One thing that’s been helpful for me lately, is that I now treat my workouts like meetings. When it’s getting close to the time of my workout class, I literally say, “I’m sorry I have something I need to get to. However, I can try to hop back on later or here’s my cell if you need to text me.” If we don’t learn to set limits, we could easily be “always on” and reachable by email, text, and calls all the time. While it hasn’t been easy for me with the volume of work I have, I have had to learn how to let the little things go, accept work that is done, but not perfect, and set reminders to eat. Here are a few tips that help me get through the week:
- Meal prep – I spend 3 hours doing this on Sunday or else there are days I don’t eat due to my schedule. It sucks and eats into my weekend time, but it’s worth it on busy mornings.
- Schedule workouts and workout classes in advance – Even if you don’t go to a gym where there are classes you need to sign up for, block your calendar and get to the gym as if they are going to charge you if you don’t. You only get one body and you need to take care of it!
- Get ready for bed before sitting down when you get home – On the late nights (because there will still be some), get ready for bed as soon as you get home. That way, you are comfortable, clean and there’s no harm if you fall asleep after you sit down. P.S. set your alarm too!
- Schedule time for you – Sad we have to schedule this, huh? But seriously, on the weekend, know your limits. If you’re exhausted, skip the drinking and partying and chill at home with Netflix and tea.
KN: Your honesty is so refreshing, Col! I love how real you are being. Knowing you live such an incredibly busy lifestyle, what keeps you motivated through all of this?
CD: This is a tough one. I’m going to be real again here for a minute – there are days when I’m not motivated at all, the days where it seems like the world is ending. There are days when I even question why I got into advertising in the first place. However, I think my desire to “make it on my own” and be completely responsible for taking care of myself has always kept me motivated. If you know you have to pay your bills, provide your own healthcare and somehow pay for the lifestyle you want to live, you know that no matter how bad your job or career may seem at the time, that you should be thankful for how far you have come and for the opportunities you have had. In the end, what may seem like the end of the world today might not be that big of an issue in the grand scheme of things.
I have also started journaling and writing down at least three things that I’m grateful for each day. While I was very skeptical of it at first, I have found that it actually does help keep things in perspective even when skies are gray. While I try to do it every day, it sometimes is once a week, but heck doing it at all is progress and that’s all we can aim for! Steps in the right direction are better than no steps at all!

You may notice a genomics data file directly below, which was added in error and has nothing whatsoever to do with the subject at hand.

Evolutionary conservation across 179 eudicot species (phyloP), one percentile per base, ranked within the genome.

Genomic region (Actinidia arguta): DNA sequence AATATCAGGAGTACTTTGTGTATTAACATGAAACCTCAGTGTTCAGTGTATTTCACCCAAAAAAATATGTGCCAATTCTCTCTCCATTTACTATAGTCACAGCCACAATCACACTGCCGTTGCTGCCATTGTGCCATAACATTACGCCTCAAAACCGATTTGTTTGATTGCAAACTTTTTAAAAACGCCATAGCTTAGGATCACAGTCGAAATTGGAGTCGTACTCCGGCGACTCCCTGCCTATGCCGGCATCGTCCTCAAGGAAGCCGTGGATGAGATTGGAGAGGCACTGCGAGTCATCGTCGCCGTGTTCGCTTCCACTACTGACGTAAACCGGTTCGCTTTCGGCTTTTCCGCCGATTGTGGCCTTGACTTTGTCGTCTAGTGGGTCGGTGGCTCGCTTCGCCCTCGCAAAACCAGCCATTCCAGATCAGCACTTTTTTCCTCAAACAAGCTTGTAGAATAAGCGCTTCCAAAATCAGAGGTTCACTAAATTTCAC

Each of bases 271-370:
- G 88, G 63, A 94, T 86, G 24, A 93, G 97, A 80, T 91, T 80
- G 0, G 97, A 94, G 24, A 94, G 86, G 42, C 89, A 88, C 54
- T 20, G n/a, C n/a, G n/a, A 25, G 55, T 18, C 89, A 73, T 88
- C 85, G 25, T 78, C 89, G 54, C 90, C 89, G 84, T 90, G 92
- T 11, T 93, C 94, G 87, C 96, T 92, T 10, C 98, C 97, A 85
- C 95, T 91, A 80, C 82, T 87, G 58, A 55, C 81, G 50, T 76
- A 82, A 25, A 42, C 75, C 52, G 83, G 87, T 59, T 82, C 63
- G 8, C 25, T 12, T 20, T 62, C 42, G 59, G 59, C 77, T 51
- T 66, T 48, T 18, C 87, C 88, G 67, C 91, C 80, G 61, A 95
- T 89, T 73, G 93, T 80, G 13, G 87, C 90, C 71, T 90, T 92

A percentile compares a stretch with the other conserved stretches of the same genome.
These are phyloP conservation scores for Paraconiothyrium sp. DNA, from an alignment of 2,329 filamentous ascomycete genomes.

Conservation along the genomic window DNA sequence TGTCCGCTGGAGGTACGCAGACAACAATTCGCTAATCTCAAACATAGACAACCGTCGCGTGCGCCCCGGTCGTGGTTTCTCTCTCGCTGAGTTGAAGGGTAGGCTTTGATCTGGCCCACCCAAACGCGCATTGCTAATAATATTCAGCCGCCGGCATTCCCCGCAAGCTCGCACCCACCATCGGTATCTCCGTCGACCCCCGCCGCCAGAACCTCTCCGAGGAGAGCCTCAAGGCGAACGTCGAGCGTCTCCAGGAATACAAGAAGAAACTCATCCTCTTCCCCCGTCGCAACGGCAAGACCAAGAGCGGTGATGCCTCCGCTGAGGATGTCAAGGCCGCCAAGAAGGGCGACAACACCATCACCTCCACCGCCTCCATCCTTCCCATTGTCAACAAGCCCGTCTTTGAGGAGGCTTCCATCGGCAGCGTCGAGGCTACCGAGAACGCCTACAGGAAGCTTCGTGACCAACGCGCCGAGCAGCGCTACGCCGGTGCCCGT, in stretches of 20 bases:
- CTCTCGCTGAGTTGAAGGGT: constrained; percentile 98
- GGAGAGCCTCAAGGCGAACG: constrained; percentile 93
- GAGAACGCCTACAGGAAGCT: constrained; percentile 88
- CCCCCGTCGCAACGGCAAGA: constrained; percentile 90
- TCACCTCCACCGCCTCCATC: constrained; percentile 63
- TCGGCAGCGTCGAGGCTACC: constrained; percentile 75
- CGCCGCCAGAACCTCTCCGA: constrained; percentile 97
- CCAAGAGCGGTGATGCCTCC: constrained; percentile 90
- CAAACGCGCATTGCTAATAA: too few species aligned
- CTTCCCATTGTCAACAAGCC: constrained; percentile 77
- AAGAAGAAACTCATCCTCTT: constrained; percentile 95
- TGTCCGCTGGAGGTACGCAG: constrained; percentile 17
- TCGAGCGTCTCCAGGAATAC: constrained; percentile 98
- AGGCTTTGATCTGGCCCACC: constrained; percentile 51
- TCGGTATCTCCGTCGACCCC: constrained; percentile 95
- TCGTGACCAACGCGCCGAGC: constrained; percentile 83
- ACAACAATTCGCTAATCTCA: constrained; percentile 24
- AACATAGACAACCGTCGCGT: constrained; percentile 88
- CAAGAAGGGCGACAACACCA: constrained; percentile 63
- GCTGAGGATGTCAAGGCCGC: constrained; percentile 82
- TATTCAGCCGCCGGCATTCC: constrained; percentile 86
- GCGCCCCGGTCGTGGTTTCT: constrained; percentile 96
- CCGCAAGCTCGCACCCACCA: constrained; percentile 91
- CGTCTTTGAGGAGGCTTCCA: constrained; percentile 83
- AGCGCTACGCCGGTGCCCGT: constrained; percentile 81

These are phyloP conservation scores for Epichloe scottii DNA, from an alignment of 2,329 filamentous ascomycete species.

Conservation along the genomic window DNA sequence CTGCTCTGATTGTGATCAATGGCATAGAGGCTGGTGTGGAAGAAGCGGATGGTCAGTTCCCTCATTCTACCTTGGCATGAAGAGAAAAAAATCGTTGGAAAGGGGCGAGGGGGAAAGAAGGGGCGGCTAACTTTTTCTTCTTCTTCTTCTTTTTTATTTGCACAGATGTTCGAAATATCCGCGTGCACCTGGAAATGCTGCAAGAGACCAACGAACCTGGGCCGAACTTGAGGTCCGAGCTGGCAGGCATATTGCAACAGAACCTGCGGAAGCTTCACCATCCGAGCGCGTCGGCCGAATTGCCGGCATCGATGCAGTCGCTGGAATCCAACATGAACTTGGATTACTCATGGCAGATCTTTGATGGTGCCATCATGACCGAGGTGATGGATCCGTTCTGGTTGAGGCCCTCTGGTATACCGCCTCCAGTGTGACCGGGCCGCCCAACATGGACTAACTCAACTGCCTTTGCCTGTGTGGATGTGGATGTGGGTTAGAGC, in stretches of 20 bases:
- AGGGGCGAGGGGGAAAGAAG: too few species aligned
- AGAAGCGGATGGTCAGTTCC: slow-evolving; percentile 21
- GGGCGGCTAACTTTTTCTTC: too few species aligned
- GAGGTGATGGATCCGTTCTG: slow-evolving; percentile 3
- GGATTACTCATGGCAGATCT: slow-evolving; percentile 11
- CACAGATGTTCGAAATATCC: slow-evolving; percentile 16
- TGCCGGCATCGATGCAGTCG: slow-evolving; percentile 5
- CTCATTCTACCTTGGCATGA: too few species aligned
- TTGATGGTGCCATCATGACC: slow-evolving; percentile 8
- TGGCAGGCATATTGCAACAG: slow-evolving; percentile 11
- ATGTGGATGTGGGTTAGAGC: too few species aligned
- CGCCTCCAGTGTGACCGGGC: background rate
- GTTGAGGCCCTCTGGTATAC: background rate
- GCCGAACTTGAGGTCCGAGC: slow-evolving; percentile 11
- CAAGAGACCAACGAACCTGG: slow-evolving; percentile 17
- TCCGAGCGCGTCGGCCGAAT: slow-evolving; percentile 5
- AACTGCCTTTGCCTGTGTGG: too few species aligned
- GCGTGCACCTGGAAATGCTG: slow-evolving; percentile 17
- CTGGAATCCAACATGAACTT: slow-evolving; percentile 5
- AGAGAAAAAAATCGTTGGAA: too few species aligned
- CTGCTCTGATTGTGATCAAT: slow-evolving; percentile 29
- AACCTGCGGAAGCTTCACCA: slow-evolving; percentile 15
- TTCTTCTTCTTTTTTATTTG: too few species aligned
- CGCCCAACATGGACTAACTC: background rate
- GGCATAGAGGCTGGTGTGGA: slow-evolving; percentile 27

The final thing is always giving yourself something to look forward to. This is especially important if you don’t like the current job you are in. This could be something as small as dinner with your girlfriends or as big as planning a trip to Europe!
KN: Journaling is so good for the soul! So happy to hear you are doing that and it’s working for you. I know we already touched on your struggles in your current job, but what would you say has been the biggest challenge in your life and how did you push through it?
CD: When taking a step back, relative to the world’s problems and challenges, all the ones I have faced seem small. Walking on Michigan Avenue after work and seeing homeless people on the bridge often reminds me how fortunate I am and helps keep things in perspective. Remembering those things, in and of themselves, helps me push through my own personal challenges. In turn, I try to help others in their plights as much as I can, like taking leftover vendor food with me on my way out the door and giving it to the homeless as I pass by after work.
However, no matter how small or large, we all face our own personal challenges and life can get rough. That said, one thing that I have been working to get over for years is caring too much about what others think of me. To be honest, this matters to me a lot more than it should, especially in the workplace. I am still learning how to continue on my own path and keep doing what I know aligns with who I am regardless of the judgment or criticism I may face from coworkers or peers. It’s hard at times and there are days when I sit back and realize I wasted at least an hour caring about what someone thought about what I said in the meeting, how someone may have took something I said the wrong way or even something as stupid as why I didn’t get as many likes on my content as someone else on social media. To help me push through this, I often ask myself why I am putting so much merit into what a particular person thinks? These few questions usually help keep me on track and pull myself back in if I get too far down the “over analyzing what someone else thinks about me” path:
- Will this matter in a day, month, year?
- Why do I care what this person thinks of me?
- Is this person a family member?
- Are they responsible for my success at work?